In cooperation with the International Science Council (ISC), the GYA held an interactive webinar on “Rethinking Human Development” on 7 December 2020. Under the auspices of the GYA’s Science Advice Working Group, GYA member Binyam Sisay Mendisu (UNESCO International Institute for Capacity Building in Africa, Ethiopia), who served as a steering committee member of the ISC project, moderated the webinar, with key-note speakers Asuncion Lera St. Clair and Sir Peter Gluckman. The meeting aimed to gather early-career researchers’ perspectives to contribute to the wider, global conversation being facilitated by the ISC. If you missed the webinar, you can watch recordings here, and read more about the ISC project Conversations on Rethinking Human Development below.
Recordings to watch
GYA-ISC Dialogue on Rethinking Human Development – YouTube:
Full recording of 90-minute GYA-ISC webinar “Rethinking Human Development”. Speakers: Asuncion Lera St. Clair and Sir Peter Gluckman. Moderator: Binyam Sisay Mendisu. Welcome from GYA Co-Chair Michael Saliba. GYA member videos shown in this recording: Christopher Barrington Leigh, Estella Carpi and Robert Lepenies.
Interventions from GYA members: In these brief, 1-3 minute interventions, GYA members discuss human development from the points of view of their own research. The following videos address poverty, measuring happiness and policy engagement.
Subjective wellbeing and rethinking human development – YouTube:
Video by Christopher Barrington-Leigh, Economist. Associate Professor, Institute for Health and Social Policy and the School of Environment at McGill University, Canada.
What is poverty? Global Young Academy at the International Science Council – YouTube,
Or watch directly on TikTok. Video by Robert Lepenies, Political Scientist and Political Philosopher, Research Scientist, Helmholtz Centre for Environmental Research, Germany.
Conversations on Rethinking Human Development – YouTube
Video by Clarissa Rios Rojas, Molecular Biologist. Research Associate, Centre for the Study of Existential Risk, University of Cambridge, UK.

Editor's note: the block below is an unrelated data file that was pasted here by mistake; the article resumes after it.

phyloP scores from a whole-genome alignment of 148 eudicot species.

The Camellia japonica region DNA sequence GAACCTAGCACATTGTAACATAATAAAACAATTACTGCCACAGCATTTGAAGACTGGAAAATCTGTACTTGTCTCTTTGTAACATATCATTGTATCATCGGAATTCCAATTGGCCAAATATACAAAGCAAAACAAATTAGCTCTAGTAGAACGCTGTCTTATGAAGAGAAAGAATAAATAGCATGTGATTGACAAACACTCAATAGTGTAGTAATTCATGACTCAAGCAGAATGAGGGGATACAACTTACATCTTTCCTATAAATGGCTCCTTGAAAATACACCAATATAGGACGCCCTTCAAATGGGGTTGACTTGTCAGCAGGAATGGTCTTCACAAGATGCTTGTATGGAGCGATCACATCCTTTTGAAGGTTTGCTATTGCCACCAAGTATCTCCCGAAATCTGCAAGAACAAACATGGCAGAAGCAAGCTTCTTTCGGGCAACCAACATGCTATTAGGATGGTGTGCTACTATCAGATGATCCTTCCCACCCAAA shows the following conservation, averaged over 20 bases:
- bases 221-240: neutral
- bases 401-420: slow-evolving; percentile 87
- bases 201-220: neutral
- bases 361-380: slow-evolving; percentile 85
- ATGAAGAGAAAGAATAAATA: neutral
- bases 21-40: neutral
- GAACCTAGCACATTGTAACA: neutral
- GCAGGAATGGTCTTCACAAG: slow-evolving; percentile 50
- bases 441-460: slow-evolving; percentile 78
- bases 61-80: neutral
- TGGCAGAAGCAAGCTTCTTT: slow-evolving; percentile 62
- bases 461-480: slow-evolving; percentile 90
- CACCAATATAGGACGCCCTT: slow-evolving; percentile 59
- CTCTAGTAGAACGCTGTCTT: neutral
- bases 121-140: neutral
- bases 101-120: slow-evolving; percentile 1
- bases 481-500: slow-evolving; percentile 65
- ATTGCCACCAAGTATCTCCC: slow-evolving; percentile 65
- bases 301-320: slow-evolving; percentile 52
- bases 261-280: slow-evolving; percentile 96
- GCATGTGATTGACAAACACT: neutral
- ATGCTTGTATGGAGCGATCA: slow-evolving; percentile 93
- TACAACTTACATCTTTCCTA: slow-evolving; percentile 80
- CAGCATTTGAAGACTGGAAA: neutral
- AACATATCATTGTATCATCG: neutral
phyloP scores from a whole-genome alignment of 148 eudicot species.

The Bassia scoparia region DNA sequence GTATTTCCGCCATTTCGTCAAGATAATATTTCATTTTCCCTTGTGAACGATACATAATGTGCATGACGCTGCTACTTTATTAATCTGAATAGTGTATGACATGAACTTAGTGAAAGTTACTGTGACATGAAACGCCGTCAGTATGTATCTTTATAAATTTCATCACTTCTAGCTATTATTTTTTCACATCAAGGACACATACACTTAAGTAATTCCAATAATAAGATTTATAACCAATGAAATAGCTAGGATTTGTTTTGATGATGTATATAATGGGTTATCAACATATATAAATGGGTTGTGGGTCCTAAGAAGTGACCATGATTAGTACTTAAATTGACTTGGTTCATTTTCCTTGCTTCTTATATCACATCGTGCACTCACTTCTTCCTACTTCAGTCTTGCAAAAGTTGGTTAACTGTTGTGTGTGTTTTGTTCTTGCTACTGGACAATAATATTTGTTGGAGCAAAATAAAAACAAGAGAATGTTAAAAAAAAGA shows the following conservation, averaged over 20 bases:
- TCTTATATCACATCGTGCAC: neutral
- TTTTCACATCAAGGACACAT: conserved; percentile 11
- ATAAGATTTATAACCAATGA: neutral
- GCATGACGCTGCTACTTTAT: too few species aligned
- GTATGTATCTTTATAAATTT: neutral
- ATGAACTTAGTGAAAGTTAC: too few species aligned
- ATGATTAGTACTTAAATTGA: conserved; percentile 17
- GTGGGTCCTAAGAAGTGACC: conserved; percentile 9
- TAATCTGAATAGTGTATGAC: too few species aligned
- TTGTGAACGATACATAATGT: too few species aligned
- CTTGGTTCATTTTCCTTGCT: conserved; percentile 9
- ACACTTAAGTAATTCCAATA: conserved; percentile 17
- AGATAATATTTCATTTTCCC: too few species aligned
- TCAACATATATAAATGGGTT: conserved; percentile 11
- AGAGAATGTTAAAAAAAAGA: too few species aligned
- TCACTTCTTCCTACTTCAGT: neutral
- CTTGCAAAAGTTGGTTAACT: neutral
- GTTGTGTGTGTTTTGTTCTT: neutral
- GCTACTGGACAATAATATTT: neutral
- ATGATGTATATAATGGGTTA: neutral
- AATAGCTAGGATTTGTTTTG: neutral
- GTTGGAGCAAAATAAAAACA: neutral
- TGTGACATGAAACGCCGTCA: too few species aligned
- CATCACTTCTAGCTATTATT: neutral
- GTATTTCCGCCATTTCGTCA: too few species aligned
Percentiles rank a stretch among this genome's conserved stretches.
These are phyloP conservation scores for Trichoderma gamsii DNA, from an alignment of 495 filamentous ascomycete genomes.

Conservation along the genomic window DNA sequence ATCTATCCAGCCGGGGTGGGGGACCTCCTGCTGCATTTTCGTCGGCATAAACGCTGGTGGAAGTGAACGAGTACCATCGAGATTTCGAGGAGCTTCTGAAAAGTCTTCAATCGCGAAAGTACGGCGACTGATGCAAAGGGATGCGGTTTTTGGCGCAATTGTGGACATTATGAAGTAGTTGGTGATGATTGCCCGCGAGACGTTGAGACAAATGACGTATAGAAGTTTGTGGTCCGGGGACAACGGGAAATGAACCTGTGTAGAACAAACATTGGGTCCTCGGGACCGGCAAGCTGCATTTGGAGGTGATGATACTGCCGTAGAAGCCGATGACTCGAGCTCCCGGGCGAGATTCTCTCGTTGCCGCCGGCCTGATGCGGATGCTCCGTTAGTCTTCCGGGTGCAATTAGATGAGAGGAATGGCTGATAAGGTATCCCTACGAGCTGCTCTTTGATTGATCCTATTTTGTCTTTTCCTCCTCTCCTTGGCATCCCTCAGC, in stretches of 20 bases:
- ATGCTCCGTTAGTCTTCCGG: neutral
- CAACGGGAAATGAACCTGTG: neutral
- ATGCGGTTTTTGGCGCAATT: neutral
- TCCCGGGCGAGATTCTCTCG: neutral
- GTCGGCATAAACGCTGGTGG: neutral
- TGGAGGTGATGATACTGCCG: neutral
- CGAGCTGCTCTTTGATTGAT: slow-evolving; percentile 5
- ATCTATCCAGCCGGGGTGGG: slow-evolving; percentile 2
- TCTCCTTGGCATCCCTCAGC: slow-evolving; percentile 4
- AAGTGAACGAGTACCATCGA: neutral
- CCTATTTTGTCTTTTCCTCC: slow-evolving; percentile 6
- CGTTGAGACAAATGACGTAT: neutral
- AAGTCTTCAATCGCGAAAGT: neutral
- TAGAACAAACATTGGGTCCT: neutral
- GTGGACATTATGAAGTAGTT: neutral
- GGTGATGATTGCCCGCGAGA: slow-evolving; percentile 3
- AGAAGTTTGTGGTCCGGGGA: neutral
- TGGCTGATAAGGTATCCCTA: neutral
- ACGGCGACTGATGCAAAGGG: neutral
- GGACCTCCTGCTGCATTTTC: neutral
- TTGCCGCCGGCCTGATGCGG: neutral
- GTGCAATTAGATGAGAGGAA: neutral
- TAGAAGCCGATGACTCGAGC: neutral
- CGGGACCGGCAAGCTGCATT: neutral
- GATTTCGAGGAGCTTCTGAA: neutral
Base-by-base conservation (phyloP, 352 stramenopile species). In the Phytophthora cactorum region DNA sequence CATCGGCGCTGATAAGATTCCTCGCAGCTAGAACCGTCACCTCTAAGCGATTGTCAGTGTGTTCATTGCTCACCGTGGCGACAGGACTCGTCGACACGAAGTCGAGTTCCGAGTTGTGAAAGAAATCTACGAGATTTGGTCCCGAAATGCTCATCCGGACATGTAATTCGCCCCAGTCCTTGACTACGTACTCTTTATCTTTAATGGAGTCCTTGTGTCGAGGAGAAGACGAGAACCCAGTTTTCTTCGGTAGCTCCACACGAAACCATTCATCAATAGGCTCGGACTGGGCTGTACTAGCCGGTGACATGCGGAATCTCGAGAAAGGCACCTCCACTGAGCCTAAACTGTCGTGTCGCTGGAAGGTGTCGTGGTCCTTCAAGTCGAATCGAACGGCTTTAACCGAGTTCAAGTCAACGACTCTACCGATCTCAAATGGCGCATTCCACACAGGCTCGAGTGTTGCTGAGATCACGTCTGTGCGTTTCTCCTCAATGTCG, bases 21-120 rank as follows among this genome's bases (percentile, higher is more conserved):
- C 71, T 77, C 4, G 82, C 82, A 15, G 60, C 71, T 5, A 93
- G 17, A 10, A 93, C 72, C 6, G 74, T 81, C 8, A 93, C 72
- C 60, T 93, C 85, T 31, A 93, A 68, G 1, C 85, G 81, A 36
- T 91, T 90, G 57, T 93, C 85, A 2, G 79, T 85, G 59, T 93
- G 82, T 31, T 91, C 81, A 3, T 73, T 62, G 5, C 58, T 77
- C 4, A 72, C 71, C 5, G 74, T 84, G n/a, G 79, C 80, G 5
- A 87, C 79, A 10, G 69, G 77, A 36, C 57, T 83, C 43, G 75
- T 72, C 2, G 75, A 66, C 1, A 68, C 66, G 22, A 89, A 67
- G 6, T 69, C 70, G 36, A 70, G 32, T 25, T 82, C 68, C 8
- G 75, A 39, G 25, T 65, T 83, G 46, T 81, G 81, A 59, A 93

Background on Rethinking Human Development
The UN Human Development Report (HDR) has turned 30. Since the release of the first HDR in 1990, the authors of the reports and a broad range of intellectuals and agencies have worked hard to put people at the center of economic development and to argue that ‘people are the true wealth of nations.’ Since its introduction, the Human Development Report has been influential in broadening the scope of the concept of development by pointing decision makers to the multi-dimensional nature of development.
Fundamental shifts are now taking place in how we understand ourselves and our connections to local and global societies in the light of new technologies, socio-political realities and deep environmental changes. It was with this in mind that in 2019 the United Nations Development Program (UNDP) and the International Science Council (ISC) embarked on a project to rearticulate Human Development for the 21st century.
The project Steering Committee, led by eminent experts in the field of human development, was keen to promote a dialogue that broadened the lens of the human development approach to include, for example, earth and technical systems, and further inter-linked elements. In early 2020, at the height of COVID-19 pandemic’s first wave, the International Science Council (ISC) invited a wide variety of experts, and its members, to explore rethinking human development. The result is a new publication, Conversations on Rethinking Human Development: A global dialogue on human development in today’s world , complemented with a multimedia website. The publication has been released on World Science Day, on 10 November 2020, with a high level global dialogue and a series of complementary regional webinars.
One of the key findings in Conversations on Rethinking Human Development is that income as the central premise of the human development paradigm is no longer sufficient to promote and measure human well-being. Instead, human progress should be seen as a process of enlarging people’s choices and wellbeing, as well as enhancing their capabilities to live within sustainable planetary boundaries. Additionally, the report highlights that the sciences have crucial role to play in rearticulating human development in the 21st century and making sure the journey is science driven required more and better science. In fact, “the role of scientific knowledge” in rethinking human development is one of nine interconnected directions identified in the report.